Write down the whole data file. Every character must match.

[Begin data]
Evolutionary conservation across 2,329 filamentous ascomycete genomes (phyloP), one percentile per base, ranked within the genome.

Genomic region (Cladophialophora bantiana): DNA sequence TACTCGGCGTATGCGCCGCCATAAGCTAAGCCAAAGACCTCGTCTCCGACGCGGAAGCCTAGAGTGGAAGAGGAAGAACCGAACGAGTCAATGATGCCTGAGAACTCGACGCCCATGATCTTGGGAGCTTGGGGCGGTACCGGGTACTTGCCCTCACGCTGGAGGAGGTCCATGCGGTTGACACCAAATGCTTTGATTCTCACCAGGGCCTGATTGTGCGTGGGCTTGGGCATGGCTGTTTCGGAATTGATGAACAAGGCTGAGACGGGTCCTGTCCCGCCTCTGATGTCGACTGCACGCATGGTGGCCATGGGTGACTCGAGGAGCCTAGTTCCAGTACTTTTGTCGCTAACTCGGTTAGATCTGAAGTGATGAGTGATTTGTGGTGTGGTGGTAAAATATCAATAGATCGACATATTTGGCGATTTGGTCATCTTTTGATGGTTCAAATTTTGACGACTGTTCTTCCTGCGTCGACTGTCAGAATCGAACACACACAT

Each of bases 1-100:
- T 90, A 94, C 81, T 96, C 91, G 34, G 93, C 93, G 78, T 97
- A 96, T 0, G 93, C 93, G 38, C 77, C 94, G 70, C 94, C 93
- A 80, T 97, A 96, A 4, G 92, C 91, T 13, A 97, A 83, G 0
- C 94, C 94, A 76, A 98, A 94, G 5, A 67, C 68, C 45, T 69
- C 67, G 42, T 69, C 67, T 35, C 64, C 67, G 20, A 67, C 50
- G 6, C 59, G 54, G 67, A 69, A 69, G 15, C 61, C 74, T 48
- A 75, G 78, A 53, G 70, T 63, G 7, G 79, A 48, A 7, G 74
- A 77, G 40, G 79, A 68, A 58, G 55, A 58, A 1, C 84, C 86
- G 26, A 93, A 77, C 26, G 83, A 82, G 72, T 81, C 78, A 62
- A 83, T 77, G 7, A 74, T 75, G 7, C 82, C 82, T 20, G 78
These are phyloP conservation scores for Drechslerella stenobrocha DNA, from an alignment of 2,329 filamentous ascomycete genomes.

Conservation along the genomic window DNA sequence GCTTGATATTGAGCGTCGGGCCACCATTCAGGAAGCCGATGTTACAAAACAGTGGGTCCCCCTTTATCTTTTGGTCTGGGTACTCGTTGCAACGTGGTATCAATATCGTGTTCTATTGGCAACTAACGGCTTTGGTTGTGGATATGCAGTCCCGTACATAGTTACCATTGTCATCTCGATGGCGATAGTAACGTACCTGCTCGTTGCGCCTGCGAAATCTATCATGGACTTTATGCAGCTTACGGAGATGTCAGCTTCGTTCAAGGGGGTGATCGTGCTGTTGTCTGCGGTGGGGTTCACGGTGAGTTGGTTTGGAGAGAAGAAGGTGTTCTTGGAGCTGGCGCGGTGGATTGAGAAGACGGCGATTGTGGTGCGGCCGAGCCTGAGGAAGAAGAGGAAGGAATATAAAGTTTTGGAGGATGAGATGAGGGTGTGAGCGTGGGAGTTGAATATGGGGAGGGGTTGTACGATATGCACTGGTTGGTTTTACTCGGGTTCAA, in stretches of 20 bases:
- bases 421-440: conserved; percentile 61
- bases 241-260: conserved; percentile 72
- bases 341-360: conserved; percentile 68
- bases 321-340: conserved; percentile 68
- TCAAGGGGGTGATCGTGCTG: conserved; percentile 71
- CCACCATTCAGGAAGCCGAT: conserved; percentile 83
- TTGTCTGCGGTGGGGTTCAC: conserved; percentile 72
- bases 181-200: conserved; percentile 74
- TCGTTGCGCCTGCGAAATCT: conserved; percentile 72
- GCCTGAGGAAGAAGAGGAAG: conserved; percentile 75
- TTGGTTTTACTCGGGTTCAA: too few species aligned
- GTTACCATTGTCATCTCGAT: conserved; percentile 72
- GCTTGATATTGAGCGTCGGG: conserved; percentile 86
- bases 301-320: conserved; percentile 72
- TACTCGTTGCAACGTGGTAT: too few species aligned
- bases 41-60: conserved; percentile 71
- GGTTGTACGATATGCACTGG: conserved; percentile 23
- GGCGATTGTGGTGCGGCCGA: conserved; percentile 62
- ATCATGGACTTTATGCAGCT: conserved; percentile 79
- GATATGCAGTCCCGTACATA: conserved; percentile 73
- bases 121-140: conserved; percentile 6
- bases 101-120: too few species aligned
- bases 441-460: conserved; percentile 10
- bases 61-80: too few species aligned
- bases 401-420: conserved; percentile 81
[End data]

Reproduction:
Evolutionary conservation across 2,329 filamentous ascomycete genomes (phyloP), one percentile per base, ranked within the genome.

Genomic region (Cladophialophora bantiana): DNA sequence TACTCGGCGTATGCGCCGCCATAAGCTAAGCCAAAGACCTCGTCTCCGACGCGGAAGCCTAGAGTGGAAGAGGAAGAACCGAACGAGTCAATGATGCCTGAGAACTCGACGCCCATGATCTTGGGAGCTTGGGGCGGTACCGGGTACTTGCCCTCACGCTGGAGGAGGTCCATGCGGTTGACACCAAATGCTTTGATTCTCACCAGGGCCTGATTGTGCGTGGGCTTGGGCATGGCTGTTTCGGAATTGATGAACAAGGCTGAGACGGGTCCTGTCCCGCCTCTGATGTCGACTGCACGCATGGTGGCCATGGGTGACTCGAGGAGCCTAGTTCCAGTACTTTTGTCGCTAACTCGGTTAGATCTGAAGTGATGAGTGATTTGTGGTGTGGTGGTAAAATATCAATAGATCGACATATTTGGCGATTTGGTCATCTTTTGATGGTTCAAATTTTGACGACTGTTCTTCCTGCGTCGACTGTCAGAATCGAACACACACAT

Each of bases 1-100:
- T 90, A 94, C 81, T 96, C 91, G 34, G 93, C 93, G 78, T 97
- A 96, T 0, G 93, C 93, G 38, C 77, C 94, G 70, C 94, C 93
- A 80, T 97, A 96, A 4, G 92, C 91, T 13, A 97, A 83, G 0
- C 94, C 94, A 76, A 98, A 94, G 5, A 67, C 68, C 45, T 69
- C 67, G 42, T 69, C 67, T 35, C 64, C 67, G 20, A 67, C 50
- G 6, C 59, G 54, G 67, A 69, A 69, G 15, C 61, C 74, T 48
- A 75, G 78, A 53, G 70, T 63, G 7, G 79, A 48, A 7, G 74
- A 77, G 40, G 79, A 68, A 58, G 55, A 58, A 1, C 84, C 86
- G 26, A 93, A 77, C 26, G 83, A 82, G 72, T 81, C 78, A 62
- A 83, T 77, G 7, A 74, T 75, G 7, C 82, C 82, T 20, G 78
These are phyloP conservation scores for Drechslerella stenobrocha DNA, from an alignment of 2,329 filamentous ascomycete genomes.

Conservation along the genomic window DNA sequence GCTTGATATTGAGCGTCGGGCCACCATTCAGGAAGCCGATGTTACAAAACAGTGGGTCCCCCTTTATCTTTTGGTCTGGGTACTCGTTGCAACGTGGTATCAATATCGTGTTCTATTGGCAACTAACGGCTTTGGTTGTGGATATGCAGTCCCGTACATAGTTACCATTGTCATCTCGATGGCGATAGTAACGTACCTGCTCGTTGCGCCTGCGAAATCTATCATGGACTTTATGCAGCTTACGGAGATGTCAGCTTCGTTCAAGGGGGTGATCGTGCTGTTGTCTGCGGTGGGGTTCACGGTGAGTTGGTTTGGAGAGAAGAAGGTGTTCTTGGAGCTGGCGCGGTGGATTGAGAAGACGGCGATTGTGGTGCGGCCGAGCCTGAGGAAGAAGAGGAAGGAATATAAAGTTTTGGAGGATGAGATGAGGGTGTGAGCGTGGGAGTTGAATATGGGGAGGGGTTGTACGATATGCACTGGTTGGTTTTACTCGGGTTCAA, in stretches of 20 bases:
- bases 421-440: conserved; percentile 61
- bases 241-260: conserved; percentile 72
- bases 341-360: conserved; percentile 68
- bases 321-340: conserved; percentile 68
- TCAAGGGGGTGATCGTGCTG: conserved; percentile 71
- CCACCATTCAGGAAGCCGAT: conserved; percentile 83
- TTGTCTGCGGTGGGGTTCAC: conserved; percentile 72
- bases 181-200: conserved; percentile 74
- TCGTTGCGCCTGCGAAATCT: conserved; percentile 72
- GCCTGAGGAAGAAGAGGAAG: conserved; percentile 75
- TTGGTTTTACTCGGGTTCAA: too few species aligned
- GTTACCATTGTCATCTCGAT: conserved; percentile 72
- GCTTGATATTGAGCGTCGGG: conserved; percentile 86
- bases 301-320: conserved; percentile 72
- TACTCGTTGCAACGTGGTAT: too few species aligned
- bases 41-60: conserved; percentile 71
- GGTTGTACGATATGCACTGG: conserved; percentile 23
- GGCGATTGTGGTGCGGCCGA: conserved; percentile 62
- ATCATGGACTTTATGCAGCT: conserved; percentile 79
- GATATGCAGTCCCGTACATA: conserved; percentile 73
- bases 121-140: conserved; percentile 6
- bases 101-120: too few species aligned
- bases 441-460: conserved; percentile 10
- bases 61-80: too few species aligned
- bases 401-420: conserved; percentile 81